‘The Brady Bunch’: Why Susan Olsen Called Show’s Spin-Off a ‘Spectacular Turd’

by Evan Reier

Not every idea is a hit, despite how promising it is on paper. One such example of this is when the first reunion of The Brady Bunch came to fruition.

It came just a couple of years after the show’s run ended in cancellation. However, ABC president Fred Silverman thought there was still juice in the tank. This first started with a 60-minute special titled, The Brady Bunch Variety Hour.

Considering the title of this article, it might come as a surprise that the special was a roaring success that spawned eight more episodes. Don’t worry, Susan Olsen has her points.

The ensuing episodes were, at best, mediocre in both quality and ratings. After those wrapped, that was that.

Years later, Susan Olsen talked with PopEntertainment.com about the show, holding no punches. In fact, the interview opens with quite a hilarious statement.

“It was a spectactular turd,” said the Cindy Brady actress. “We’re saying that, yeah, the show is bad; we’re saying it’s a turkey. But we also don’t want to put it down. The book itself is really a labor of love. There is nothing to apologize for now. The show is so spectacularly bizarre that it’s something to be proud of.”

It’s a paradoxical point of view, but there’s a legitimate reason The Brady Bunch star described it the way she did.

Olsen’s comments on the show kind of sound like someone who has watched someone dig up an entertainer’s corpse to make them dance one more time.

While The Brady Bunch cast would go on to reunite several more times over the years, there’s a specific nature about the variety hour that rubbed Olsen the wrong way.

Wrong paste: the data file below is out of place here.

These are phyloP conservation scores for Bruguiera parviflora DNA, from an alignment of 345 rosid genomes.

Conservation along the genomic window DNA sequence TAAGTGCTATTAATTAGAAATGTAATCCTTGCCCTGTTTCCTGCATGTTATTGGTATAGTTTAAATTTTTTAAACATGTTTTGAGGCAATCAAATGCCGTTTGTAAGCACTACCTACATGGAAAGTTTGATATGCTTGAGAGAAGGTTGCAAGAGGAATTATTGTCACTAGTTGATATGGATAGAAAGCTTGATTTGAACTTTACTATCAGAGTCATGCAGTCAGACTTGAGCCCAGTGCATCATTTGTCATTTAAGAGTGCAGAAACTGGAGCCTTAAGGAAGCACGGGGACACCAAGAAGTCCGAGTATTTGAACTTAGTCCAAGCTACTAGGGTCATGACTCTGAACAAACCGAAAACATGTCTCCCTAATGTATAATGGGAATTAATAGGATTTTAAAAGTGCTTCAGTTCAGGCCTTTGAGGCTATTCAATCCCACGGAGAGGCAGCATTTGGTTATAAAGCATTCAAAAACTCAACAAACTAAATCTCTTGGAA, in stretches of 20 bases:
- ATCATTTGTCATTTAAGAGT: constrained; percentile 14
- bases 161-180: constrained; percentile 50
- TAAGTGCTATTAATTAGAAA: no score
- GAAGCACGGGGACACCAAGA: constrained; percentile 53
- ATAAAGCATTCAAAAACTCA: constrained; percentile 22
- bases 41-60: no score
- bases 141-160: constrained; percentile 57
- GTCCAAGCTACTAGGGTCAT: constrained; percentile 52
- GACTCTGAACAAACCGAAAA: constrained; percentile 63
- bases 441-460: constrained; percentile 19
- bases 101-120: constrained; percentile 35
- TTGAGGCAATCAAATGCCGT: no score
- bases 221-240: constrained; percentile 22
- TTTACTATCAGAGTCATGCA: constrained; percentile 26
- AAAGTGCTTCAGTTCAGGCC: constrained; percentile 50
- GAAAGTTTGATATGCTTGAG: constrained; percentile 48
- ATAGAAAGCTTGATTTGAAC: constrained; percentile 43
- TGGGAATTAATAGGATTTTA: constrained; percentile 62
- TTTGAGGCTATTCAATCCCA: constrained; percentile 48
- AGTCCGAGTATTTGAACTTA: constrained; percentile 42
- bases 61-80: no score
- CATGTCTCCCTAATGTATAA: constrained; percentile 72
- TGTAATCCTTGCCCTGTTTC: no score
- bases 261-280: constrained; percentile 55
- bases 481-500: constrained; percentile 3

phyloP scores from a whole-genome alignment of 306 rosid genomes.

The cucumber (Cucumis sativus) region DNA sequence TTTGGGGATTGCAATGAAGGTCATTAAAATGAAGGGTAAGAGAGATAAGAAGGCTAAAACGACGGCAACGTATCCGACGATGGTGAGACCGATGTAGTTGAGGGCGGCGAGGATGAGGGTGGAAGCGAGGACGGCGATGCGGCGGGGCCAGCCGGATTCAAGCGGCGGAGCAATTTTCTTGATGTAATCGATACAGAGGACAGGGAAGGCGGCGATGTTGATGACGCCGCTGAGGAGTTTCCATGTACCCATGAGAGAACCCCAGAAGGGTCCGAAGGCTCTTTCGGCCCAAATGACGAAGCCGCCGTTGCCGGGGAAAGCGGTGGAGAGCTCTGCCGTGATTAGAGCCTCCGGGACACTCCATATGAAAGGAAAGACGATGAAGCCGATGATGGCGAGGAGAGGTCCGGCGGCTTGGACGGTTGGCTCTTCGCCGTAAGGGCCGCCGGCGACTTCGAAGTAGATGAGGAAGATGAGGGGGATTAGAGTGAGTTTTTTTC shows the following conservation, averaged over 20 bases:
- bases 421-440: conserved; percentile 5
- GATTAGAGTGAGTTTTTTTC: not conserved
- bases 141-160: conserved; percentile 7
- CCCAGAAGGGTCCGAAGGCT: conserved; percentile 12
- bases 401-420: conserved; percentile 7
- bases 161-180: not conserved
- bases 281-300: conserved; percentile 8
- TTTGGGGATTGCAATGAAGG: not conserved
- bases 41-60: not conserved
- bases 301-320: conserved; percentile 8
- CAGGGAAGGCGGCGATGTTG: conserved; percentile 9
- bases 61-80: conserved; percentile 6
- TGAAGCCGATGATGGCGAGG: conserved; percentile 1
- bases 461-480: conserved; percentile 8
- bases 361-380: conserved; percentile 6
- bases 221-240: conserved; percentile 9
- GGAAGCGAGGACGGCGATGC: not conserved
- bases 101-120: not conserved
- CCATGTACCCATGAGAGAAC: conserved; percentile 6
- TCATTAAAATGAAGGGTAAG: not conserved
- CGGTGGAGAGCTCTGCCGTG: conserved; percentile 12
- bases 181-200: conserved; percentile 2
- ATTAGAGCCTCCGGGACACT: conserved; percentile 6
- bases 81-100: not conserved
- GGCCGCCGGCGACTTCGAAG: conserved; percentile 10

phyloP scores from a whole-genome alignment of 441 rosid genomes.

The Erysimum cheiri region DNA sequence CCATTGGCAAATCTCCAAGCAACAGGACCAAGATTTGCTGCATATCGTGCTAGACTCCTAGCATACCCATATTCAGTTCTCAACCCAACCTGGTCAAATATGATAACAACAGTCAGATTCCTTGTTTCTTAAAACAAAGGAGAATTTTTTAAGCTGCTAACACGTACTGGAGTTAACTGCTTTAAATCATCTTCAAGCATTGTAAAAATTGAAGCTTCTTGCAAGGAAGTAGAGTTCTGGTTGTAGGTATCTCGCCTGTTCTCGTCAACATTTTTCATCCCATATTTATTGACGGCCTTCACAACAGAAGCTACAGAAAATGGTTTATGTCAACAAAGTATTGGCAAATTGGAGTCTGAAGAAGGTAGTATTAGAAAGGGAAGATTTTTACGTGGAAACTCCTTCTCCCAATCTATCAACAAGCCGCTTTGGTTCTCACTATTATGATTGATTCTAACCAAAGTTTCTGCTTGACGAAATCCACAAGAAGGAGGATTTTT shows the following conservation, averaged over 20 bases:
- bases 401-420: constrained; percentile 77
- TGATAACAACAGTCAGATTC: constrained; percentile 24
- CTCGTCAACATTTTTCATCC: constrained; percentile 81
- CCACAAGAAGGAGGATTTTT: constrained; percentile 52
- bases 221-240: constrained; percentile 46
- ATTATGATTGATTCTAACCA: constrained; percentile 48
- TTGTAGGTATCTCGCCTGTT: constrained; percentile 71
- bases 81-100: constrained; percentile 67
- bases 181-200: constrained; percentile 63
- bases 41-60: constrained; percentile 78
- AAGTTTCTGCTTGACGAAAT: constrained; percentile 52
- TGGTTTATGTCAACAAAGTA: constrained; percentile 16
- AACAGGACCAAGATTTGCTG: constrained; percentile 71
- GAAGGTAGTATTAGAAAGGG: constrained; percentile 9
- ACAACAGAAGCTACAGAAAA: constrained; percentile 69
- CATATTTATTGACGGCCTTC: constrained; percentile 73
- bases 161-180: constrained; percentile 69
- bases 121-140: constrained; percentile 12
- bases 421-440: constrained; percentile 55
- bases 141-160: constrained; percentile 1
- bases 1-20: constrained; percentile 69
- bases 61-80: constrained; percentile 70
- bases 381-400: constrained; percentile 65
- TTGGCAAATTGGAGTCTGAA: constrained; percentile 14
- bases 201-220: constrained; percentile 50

“For me, a lot of the variety hour had been kind of blocked out,” Olsen said. “But it’s important for us to remember the variety hour because if we forget, something like this could happen again.” 

A lot of that had to do with where the stars and show were at. Before the decades of reruns and several movies made multiple generations come close to the Bradys, they weren’t exactly stars.

“I didn’t love what I was doing,” Olsen recalls. “I didn’t love the way I looked or the way I sounded. We weren’t called icons yet. The Brady Bunch didn’t become cool until the [Brady Bunch satirical movies of the 1990s]. It was something I had felt mildly ashamed of, at least from an artistic perspective. It was not something I could say I was a part of with any pride.”

Essentially, the show was a shotgun-spread of entertainment that didn’t do much well. Despite hitting the “variety” aspect of the name, the substance required for success was lacking. Another key factor missing was Eve Plumb, who didn’t return to be Jan Brady. The role was portrayed by Geri Reischl instead.